How to Copy Table from PDF to Excel: A Step-by-Step Guide

Transferring data from a PDF to an Excel spreadsheet might seem like a daunting task, but it doesn’t have to be. In just a few simple steps, you can quickly and easily copy tables from your PDF documents directly into Excel, where you can edit, analyze, and organize your information with ease.

Step by Step Tutorial: How to Copy Table from PDF to Excel

Before we dive into the steps, let’s talk about what we’re going to accomplish. We’re going to take a table from a PDF file and bring it into Excel. This allows you to work with the data in a more flexible environment. You’ll be able to sort, filter, and perform calculations as you would with any other Excel data.

Step 1: Open your PDF file

Open the PDF document that contains the table you want to copy.

This first step is pretty self-explanatory. You need to have your PDF file open on your computer. Make sure it’s the right file with the table you want to transfer to Excel.

Step 2: Select the table

Use your cursor to select the entire table you wish to copy.

When selecting the table, try to be as precise as possible to avoid copying unnecessary text. This will save you time later on when cleaning up the data in Excel.

Step 3: Copy the table

Right-click on the selection and choose the ‘Copy’ option, or press ‘Ctrl+C’ on your keyboard.

This step copies the table into your clipboard, which is like a temporary storage area for your computer. You won’t see anything happen, but the table is ready to be pasted into Excel.

Step 4: Open Excel

Launch Microsoft Excel and open a new or existing workbook where you want to paste the table.

If you’re working on a project or report, you might want to paste the table into an existing workbook. Otherwise, a new workbook works just fine.

Step 5: Paste the table

Click on the cell where you want to place the top-left corner of the table, then right-click and select ‘Paste,’ or press ‘Ctrl+V’ on your keyboard.

When you paste the table, you might notice that the formatting from the PDF is retained. You can adjust the formatting in Excel to suit your needs.

After completing these steps, you’ll have successfully transferred a table from a PDF file into an Excel spreadsheet. You can now begin working with your data in a more dynamic and powerful way.

Tips for Copying Table from PDF to Excel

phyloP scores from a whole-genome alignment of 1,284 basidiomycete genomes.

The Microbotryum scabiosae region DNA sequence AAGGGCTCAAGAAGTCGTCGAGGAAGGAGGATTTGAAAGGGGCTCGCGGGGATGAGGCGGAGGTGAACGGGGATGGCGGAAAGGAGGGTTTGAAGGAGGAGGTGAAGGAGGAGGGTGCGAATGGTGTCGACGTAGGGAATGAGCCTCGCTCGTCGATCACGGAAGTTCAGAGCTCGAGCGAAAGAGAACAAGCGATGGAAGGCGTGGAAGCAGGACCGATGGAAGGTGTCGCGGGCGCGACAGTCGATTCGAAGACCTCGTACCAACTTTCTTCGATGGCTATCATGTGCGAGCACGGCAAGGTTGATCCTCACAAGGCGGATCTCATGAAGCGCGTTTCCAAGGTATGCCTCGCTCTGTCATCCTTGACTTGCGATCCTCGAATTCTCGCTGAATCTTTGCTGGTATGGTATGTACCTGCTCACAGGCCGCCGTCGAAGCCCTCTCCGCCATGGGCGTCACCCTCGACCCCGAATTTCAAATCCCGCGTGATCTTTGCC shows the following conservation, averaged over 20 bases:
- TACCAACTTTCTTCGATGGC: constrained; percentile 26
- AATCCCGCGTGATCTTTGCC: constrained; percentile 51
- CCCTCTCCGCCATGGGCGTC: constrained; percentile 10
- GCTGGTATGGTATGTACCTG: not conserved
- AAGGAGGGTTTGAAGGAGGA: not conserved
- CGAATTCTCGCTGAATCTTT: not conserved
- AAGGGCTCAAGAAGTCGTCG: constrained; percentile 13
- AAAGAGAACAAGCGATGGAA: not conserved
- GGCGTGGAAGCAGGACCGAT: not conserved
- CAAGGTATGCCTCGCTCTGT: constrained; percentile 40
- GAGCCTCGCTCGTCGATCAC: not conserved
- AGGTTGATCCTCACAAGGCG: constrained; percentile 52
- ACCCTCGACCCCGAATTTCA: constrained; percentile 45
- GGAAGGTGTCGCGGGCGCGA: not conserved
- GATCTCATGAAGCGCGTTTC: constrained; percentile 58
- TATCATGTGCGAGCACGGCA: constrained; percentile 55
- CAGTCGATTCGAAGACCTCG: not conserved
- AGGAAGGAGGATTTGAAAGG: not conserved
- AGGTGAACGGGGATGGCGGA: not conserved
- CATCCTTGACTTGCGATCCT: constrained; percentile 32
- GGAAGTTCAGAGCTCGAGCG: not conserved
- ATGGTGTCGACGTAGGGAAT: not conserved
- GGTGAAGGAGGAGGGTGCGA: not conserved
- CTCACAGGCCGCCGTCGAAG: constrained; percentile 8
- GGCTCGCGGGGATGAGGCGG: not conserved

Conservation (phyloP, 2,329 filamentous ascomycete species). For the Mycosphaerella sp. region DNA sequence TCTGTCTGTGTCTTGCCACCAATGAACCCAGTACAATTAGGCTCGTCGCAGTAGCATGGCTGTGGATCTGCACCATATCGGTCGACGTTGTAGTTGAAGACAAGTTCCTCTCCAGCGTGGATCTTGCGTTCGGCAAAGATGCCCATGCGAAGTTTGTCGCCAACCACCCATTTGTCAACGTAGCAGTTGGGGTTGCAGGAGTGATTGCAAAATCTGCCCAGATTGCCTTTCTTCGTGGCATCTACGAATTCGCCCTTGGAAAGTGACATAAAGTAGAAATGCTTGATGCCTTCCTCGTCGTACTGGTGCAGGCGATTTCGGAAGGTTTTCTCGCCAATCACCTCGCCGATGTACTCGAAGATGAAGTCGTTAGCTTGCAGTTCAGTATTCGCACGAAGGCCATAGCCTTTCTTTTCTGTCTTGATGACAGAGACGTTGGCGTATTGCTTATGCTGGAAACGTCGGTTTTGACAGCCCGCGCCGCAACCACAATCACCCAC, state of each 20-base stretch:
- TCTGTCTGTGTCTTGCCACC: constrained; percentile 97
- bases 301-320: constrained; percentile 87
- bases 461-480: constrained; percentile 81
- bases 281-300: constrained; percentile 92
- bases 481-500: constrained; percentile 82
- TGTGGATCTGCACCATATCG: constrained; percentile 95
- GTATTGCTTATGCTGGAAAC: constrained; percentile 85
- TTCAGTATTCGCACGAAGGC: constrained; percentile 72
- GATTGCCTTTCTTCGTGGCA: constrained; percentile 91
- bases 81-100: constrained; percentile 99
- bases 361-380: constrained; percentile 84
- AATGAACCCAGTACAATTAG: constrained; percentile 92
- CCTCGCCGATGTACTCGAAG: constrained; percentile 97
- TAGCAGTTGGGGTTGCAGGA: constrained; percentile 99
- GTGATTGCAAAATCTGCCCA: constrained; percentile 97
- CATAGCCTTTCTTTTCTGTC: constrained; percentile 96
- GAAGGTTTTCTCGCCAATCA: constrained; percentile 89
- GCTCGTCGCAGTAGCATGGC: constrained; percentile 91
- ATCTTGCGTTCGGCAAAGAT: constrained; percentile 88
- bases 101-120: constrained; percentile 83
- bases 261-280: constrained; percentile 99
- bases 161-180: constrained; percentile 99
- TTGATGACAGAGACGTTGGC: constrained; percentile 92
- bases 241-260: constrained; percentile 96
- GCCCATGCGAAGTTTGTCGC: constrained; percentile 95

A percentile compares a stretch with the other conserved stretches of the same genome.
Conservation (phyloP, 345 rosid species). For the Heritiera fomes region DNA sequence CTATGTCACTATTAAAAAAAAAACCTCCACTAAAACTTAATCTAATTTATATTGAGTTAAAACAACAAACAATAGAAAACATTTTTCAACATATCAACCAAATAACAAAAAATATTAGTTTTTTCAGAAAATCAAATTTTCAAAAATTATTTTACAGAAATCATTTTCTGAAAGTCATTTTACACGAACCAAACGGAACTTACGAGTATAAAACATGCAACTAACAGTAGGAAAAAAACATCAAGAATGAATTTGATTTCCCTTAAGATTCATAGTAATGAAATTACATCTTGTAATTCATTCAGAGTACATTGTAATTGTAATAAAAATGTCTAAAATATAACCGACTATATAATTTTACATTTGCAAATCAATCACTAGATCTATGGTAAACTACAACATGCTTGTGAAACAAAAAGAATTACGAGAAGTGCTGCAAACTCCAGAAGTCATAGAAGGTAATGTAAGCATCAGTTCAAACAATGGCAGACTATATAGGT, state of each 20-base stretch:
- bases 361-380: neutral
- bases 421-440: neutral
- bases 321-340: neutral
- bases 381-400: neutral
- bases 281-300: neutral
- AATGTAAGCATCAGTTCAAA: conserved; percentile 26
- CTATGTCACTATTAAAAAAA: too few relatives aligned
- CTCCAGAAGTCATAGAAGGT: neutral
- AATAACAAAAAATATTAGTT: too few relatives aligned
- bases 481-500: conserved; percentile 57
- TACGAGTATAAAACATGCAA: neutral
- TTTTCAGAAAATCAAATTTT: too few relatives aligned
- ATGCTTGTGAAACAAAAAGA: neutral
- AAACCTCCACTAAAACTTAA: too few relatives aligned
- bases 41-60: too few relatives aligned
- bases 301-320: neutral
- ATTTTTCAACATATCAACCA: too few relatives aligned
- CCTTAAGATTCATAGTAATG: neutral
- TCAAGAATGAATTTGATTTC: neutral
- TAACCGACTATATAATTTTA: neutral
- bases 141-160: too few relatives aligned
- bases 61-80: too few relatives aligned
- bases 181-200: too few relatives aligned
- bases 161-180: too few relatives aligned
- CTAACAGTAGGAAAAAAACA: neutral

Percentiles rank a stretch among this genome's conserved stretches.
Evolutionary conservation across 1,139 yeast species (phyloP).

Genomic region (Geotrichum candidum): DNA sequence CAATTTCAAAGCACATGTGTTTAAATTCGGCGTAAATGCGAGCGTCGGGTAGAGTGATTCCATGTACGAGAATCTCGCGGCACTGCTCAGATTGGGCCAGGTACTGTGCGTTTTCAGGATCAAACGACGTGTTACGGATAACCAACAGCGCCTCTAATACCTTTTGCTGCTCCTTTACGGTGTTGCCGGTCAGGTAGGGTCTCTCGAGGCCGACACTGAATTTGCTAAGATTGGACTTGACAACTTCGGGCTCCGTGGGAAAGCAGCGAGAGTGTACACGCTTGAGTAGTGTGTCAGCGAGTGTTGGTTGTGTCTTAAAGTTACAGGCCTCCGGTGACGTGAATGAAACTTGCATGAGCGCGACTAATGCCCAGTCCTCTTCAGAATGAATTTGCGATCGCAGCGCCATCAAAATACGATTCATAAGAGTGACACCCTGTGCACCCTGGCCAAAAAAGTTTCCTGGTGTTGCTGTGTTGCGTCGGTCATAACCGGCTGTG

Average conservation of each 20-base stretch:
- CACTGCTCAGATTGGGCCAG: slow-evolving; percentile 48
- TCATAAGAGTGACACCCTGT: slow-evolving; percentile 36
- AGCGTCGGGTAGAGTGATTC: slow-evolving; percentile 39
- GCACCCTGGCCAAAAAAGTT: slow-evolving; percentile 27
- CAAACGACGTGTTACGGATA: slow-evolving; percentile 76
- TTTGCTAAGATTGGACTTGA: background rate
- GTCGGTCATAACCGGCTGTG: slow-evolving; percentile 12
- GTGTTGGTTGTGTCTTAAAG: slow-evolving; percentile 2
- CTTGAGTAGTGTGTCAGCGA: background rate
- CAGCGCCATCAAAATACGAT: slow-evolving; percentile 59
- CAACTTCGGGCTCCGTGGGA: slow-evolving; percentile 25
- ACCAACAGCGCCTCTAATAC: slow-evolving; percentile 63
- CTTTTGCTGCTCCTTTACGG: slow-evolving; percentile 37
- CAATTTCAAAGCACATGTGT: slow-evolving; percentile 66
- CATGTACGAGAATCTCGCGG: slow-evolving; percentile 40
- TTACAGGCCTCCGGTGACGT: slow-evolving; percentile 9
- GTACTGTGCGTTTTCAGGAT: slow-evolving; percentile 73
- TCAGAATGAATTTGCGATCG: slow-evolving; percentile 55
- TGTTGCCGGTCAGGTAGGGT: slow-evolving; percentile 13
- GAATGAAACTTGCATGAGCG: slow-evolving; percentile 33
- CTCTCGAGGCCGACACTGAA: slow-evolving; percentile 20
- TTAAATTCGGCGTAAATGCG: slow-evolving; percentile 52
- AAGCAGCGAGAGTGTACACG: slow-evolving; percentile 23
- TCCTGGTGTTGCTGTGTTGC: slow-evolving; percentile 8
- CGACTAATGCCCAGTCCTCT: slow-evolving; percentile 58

• If the table doesn’t paste correctly, try pasting it as text or using the ‘Paste Special’ option.
  • Some PDF tables may have merged cells or other complex structures that don’t translate well into Excel. Be prepared to do a bit of cleaning up.
  • For larger or more complicated tables, consider using a PDF to Excel converter tool.
  • Always double-check the data after pasting to ensure accuracy.
  • If your PDF file is scanned or the text is an image, you’ll need OCR (Optical Character Recognition) software to convert it to selectable text first.

Frequently Asked Questions

Can I copy a table from a scanned PDF?

Yes, but you’ll need OCR software to convert the image of the table into selectable text first.

Scanned documents are essentially just pictures of text, so the computer can’t recognize the individual characters without OCR software. Once the text is recognized, you can then select and copy it as described above.

Why is my table not pasting correctly into Excel?

Tables may not paste correctly if they have complex formatting or merged cells that Excel can’t interpret.

In this case, you may need to paste the table as text and then reformat it in Excel. Alternatively, you could use a dedicated PDF to Excel converter tool, which might handle complex tables better.

Can I copy multiple tables at once?

It’s possible, but it’s generally easier to copy one table at a time to ensure that the formatting is preserved.

Copying multiple tables at once can lead to formatting issues when pasting into Excel. It’s usually better to take the time to copy and paste each table individually.

Will the formatting from the PDF be retained in Excel?

Sometimes Excel will retain the formatting from the PDF, but other times you may need to adjust the formatting yourself.

This depends on how the table was formatted in the PDF and how Excel interprets that formatting. It’s always a good idea to check the pasted data and adjust as needed.

Can I edit the data once it’s in Excel?

Absolutely! Once the table is in Excel, you can edit, analyze, and manipulate the data just like any other Excel data.

This is one of the main benefits of copying tables into Excel. You have full control over the data and can use all of Excel’s powerful tools to work with it.


  1. Open your PDF file.
  2. Select the table you want to copy.
  3. Copy the table.
  4. Open Excel.
  5. Paste the table into Excel.


Mastering the process of copying tables from PDF to Excel can significantly boost your productivity. Whether you’re dealing with financial reports, research data, or any other information in table format, having the ability to swiftly transfer it into Excel not only saves time but also opens up a world of possibilities for data analysis and visualization. With the steps outlined in this article, you’ll be able to accurately and efficiently move your data from a static PDF into a dynamic Excel spreadsheet. And remember, a little bit of finessing might be required once the data is in Excel, but that’s just part of the fun, right? With practice, you’ll be copying tables like a pro, and the once-tedious task will become second nature. Don’t let the confines of a PDF hold your data hostage – set it free with the power of Excel!

Join Our Free Newsletter

Featured guides and deals

You may opt out at any time. Read our Privacy Policy